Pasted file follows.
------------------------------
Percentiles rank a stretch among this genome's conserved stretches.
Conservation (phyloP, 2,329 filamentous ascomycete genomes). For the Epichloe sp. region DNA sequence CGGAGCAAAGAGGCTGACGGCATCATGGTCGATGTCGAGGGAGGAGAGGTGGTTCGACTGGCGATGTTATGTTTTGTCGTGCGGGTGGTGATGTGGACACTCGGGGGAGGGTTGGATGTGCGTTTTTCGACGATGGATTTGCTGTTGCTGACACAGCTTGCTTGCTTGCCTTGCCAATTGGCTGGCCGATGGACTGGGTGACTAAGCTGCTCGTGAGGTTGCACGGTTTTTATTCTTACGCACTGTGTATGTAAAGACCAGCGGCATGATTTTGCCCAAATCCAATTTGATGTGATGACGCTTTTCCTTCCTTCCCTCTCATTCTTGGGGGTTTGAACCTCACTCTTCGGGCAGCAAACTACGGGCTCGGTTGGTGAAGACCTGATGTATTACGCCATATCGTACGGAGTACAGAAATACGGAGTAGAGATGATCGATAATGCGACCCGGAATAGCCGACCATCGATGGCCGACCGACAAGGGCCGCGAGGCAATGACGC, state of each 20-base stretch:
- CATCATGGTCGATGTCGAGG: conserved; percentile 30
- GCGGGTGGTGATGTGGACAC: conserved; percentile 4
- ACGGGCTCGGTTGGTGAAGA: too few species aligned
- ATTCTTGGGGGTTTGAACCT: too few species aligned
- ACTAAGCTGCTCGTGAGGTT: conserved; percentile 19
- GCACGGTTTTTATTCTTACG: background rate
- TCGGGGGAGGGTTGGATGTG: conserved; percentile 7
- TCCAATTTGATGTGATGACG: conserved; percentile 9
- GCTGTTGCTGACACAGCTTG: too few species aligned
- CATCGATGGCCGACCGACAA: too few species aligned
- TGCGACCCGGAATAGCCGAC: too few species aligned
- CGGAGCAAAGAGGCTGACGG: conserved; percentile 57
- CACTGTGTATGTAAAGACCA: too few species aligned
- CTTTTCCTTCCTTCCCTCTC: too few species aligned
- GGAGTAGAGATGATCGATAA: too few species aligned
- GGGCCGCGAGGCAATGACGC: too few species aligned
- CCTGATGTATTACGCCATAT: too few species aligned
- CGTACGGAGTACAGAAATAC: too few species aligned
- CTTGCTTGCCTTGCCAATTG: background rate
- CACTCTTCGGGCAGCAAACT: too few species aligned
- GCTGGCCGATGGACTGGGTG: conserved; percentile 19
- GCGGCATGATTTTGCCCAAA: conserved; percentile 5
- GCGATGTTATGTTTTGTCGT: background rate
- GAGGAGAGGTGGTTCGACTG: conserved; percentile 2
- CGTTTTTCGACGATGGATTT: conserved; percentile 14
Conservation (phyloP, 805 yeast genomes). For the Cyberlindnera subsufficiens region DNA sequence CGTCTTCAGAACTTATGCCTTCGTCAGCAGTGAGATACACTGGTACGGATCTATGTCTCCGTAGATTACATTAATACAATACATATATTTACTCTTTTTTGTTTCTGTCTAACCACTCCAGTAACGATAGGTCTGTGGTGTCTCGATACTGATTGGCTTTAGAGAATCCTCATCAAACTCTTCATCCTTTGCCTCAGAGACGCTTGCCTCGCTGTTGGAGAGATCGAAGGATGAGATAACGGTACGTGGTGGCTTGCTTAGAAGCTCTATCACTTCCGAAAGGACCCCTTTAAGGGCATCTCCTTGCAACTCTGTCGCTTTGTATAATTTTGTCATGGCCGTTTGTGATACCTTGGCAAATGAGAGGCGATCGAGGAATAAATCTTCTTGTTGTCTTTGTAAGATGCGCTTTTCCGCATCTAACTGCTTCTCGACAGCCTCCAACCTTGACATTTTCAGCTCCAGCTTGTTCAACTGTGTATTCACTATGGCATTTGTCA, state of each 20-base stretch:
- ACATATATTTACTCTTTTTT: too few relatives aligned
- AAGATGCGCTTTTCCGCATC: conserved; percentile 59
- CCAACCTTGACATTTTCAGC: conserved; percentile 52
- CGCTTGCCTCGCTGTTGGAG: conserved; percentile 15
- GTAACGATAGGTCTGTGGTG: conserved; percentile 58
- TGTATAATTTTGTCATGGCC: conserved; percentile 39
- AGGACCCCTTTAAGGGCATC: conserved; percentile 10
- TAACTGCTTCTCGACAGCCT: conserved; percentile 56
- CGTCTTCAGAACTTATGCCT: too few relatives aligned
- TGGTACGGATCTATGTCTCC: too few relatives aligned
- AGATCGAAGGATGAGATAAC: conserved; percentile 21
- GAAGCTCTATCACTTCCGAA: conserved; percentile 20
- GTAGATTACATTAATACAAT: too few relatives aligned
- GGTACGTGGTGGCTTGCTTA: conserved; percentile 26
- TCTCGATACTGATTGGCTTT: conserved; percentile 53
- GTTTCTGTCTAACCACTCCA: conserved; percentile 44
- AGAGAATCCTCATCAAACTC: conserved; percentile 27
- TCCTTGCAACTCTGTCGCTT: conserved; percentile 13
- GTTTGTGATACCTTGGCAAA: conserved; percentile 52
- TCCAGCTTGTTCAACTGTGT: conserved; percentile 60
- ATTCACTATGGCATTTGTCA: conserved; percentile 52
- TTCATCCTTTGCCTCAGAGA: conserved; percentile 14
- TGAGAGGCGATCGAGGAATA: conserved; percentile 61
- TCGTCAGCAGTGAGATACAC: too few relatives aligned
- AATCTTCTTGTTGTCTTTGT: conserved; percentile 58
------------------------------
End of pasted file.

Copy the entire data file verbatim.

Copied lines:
Percentiles rank a stretch among this genome's conserved stretches.
Conservation (phyloP, 2,329 filamentous ascomycete genomes). For the Epichloe sp. region DNA sequence CGGAGCAAAGAGGCTGACGGCATCATGGTCGATGTCGAGGGAGGAGAGGTGGTTCGACTGGCGATGTTATGTTTTGTCGTGCGGGTGGTGATGTGGACACTCGGGGGAGGGTTGGATGTGCGTTTTTCGACGATGGATTTGCTGTTGCTGACACAGCTTGCTTGCTTGCCTTGCCAATTGGCTGGCCGATGGACTGGGTGACTAAGCTGCTCGTGAGGTTGCACGGTTTTTATTCTTACGCACTGTGTATGTAAAGACCAGCGGCATGATTTTGCCCAAATCCAATTTGATGTGATGACGCTTTTCCTTCCTTCCCTCTCATTCTTGGGGGTTTGAACCTCACTCTTCGGGCAGCAAACTACGGGCTCGGTTGGTGAAGACCTGATGTATTACGCCATATCGTACGGAGTACAGAAATACGGAGTAGAGATGATCGATAATGCGACCCGGAATAGCCGACCATCGATGGCCGACCGACAAGGGCCGCGAGGCAATGACGC, state of each 20-base stretch:
- CATCATGGTCGATGTCGAGG: conserved; percentile 30
- GCGGGTGGTGATGTGGACAC: conserved; percentile 4
- ACGGGCTCGGTTGGTGAAGA: too few species aligned
- ATTCTTGGGGGTTTGAACCT: too few species aligned
- ACTAAGCTGCTCGTGAGGTT: conserved; percentile 19
- GCACGGTTTTTATTCTTACG: background rate
- TCGGGGGAGGGTTGGATGTG: conserved; percentile 7
- TCCAATTTGATGTGATGACG: conserved; percentile 9
- GCTGTTGCTGACACAGCTTG: too few species aligned
- CATCGATGGCCGACCGACAA: too few species aligned
- TGCGACCCGGAATAGCCGAC: too few species aligned
- CGGAGCAAAGAGGCTGACGG: conserved; percentile 57
- CACTGTGTATGTAAAGACCA: too few species aligned
- CTTTTCCTTCCTTCCCTCTC: too few species aligned
- GGAGTAGAGATGATCGATAA: too few species aligned
- GGGCCGCGAGGCAATGACGC: too few species aligned
- CCTGATGTATTACGCCATAT: too few species aligned
- CGTACGGAGTACAGAAATAC: too few species aligned
- CTTGCTTGCCTTGCCAATTG: background rate
- CACTCTTCGGGCAGCAAACT: too few species aligned
- GCTGGCCGATGGACTGGGTG: conserved; percentile 19
- GCGGCATGATTTTGCCCAAA: conserved; percentile 5
- GCGATGTTATGTTTTGTCGT: background rate
- GAGGAGAGGTGGTTCGACTG: conserved; percentile 2
- CGTTTTTCGACGATGGATTT: conserved; percentile 14
Conservation (phyloP, 805 yeast genomes). For the Cyberlindnera subsufficiens region DNA sequence CGTCTTCAGAACTTATGCCTTCGTCAGCAGTGAGATACACTGGTACGGATCTATGTCTCCGTAGATTACATTAATACAATACATATATTTACTCTTTTTTGTTTCTGTCTAACCACTCCAGTAACGATAGGTCTGTGGTGTCTCGATACTGATTGGCTTTAGAGAATCCTCATCAAACTCTTCATCCTTTGCCTCAGAGACGCTTGCCTCGCTGTTGGAGAGATCGAAGGATGAGATAACGGTACGTGGTGGCTTGCTTAGAAGCTCTATCACTTCCGAAAGGACCCCTTTAAGGGCATCTCCTTGCAACTCTGTCGCTTTGTATAATTTTGTCATGGCCGTTTGTGATACCTTGGCAAATGAGAGGCGATCGAGGAATAAATCTTCTTGTTGTCTTTGTAAGATGCGCTTTTCCGCATCTAACTGCTTCTCGACAGCCTCCAACCTTGACATTTTCAGCTCCAGCTTGTTCAACTGTGTATTCACTATGGCATTTGTCA, state of each 20-base stretch:
- ACATATATTTACTCTTTTTT: too few relatives aligned
- AAGATGCGCTTTTCCGCATC: conserved; percentile 59
- CCAACCTTGACATTTTCAGC: conserved; percentile 52
- CGCTTGCCTCGCTGTTGGAG: conserved; percentile 15
- GTAACGATAGGTCTGTGGTG: conserved; percentile 58
- TGTATAATTTTGTCATGGCC: conserved; percentile 39
- AGGACCCCTTTAAGGGCATC: conserved; percentile 10
- TAACTGCTTCTCGACAGCCT: conserved; percentile 56
- CGTCTTCAGAACTTATGCCT: too few relatives aligned
- TGGTACGGATCTATGTCTCC: too few relatives aligned
- AGATCGAAGGATGAGATAAC: conserved; percentile 21
- GAAGCTCTATCACTTCCGAA: conserved; percentile 20
- GTAGATTACATTAATACAAT: too few relatives aligned
- GGTACGTGGTGGCTTGCTTA: conserved; percentile 26
- TCTCGATACTGATTGGCTTT: conserved; percentile 53
- GTTTCTGTCTAACCACTCCA: conserved; percentile 44
- AGAGAATCCTCATCAAACTC: conserved; percentile 27
- TCCTTGCAACTCTGTCGCTT: conserved; percentile 13
- GTTTGTGATACCTTGGCAAA: conserved; percentile 52
- TCCAGCTTGTTCAACTGTGT: conserved; percentile 60
- ATTCACTATGGCATTTGTCA: conserved; percentile 52
- TTCATCCTTTGCCTCAGAGA: conserved; percentile 14
- TGAGAGGCGATCGAGGAATA: conserved; percentile 61
- TCGTCAGCAGTGAGATACAC: too few relatives aligned
- AATCTTCTTGTTGTCTTTGT: conserved; percentile 58